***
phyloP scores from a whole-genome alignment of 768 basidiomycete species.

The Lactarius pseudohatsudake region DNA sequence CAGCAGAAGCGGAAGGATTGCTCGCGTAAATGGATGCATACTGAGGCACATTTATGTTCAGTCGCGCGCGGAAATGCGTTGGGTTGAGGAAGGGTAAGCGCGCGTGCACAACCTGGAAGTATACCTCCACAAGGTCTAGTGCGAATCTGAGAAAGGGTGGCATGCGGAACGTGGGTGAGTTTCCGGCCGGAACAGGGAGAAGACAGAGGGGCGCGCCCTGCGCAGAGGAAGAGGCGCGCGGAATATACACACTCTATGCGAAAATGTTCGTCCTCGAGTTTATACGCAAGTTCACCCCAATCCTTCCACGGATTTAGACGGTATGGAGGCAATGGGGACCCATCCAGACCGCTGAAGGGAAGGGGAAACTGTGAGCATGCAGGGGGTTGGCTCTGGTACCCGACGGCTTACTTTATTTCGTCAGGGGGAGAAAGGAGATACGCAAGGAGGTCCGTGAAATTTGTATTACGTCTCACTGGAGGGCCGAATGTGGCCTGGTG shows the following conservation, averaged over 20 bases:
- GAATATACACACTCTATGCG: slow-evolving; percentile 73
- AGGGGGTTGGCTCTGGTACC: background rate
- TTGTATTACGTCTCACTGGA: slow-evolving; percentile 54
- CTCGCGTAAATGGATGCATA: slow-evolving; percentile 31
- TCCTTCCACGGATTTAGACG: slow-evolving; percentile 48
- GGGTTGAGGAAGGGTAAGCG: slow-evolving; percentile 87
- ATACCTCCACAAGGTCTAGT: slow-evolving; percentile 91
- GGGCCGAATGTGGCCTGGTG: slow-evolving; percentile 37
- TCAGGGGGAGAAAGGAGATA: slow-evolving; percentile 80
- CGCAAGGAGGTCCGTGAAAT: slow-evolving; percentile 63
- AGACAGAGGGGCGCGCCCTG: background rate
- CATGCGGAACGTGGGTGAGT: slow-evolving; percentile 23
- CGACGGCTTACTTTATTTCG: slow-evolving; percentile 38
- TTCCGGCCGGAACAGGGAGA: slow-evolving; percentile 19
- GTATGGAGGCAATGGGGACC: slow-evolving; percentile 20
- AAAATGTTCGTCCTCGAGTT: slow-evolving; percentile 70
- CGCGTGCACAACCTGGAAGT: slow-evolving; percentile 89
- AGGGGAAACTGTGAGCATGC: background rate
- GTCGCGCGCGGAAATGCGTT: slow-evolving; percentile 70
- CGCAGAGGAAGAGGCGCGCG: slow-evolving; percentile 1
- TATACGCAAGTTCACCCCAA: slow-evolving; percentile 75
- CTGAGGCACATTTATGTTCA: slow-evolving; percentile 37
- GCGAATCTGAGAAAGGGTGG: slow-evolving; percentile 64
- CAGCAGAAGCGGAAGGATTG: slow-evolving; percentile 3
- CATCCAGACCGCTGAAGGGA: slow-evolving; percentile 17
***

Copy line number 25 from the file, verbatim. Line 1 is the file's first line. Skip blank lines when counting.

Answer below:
- GCGAATCTGAGAAAGGGTGG: slow-evolving; percentile 64